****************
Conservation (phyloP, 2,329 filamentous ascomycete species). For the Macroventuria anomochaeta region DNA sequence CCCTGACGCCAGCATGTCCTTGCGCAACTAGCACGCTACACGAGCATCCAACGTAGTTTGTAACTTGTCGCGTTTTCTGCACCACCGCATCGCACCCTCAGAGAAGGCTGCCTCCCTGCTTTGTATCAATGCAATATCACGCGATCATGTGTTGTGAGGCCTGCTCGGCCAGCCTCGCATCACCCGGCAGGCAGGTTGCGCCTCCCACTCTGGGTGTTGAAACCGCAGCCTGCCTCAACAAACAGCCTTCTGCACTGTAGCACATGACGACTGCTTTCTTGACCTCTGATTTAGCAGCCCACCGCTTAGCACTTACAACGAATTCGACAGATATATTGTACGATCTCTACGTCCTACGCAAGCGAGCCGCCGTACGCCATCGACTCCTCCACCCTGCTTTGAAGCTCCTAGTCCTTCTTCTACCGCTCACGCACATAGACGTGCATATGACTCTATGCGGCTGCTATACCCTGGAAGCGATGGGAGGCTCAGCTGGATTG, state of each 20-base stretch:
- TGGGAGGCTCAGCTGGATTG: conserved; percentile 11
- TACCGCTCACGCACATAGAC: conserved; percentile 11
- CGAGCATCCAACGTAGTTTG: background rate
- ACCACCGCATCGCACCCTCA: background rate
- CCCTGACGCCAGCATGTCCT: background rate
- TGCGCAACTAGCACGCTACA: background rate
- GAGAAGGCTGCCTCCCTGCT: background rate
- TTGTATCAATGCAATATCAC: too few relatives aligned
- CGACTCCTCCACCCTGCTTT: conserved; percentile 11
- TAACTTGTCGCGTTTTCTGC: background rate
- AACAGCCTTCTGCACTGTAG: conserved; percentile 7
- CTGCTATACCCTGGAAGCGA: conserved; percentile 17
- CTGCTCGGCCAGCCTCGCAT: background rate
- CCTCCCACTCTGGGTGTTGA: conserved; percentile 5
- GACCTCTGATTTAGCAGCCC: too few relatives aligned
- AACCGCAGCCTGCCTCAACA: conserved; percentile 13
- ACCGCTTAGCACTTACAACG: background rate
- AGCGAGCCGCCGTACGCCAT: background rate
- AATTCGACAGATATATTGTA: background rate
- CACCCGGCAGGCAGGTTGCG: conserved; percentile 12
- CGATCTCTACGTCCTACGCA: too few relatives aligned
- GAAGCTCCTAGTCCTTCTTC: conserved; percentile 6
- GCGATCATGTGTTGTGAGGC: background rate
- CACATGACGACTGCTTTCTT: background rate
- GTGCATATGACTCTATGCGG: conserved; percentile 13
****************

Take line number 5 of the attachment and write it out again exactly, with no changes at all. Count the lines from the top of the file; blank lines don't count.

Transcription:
- ACCACCGCATCGCACCCTCA: background rate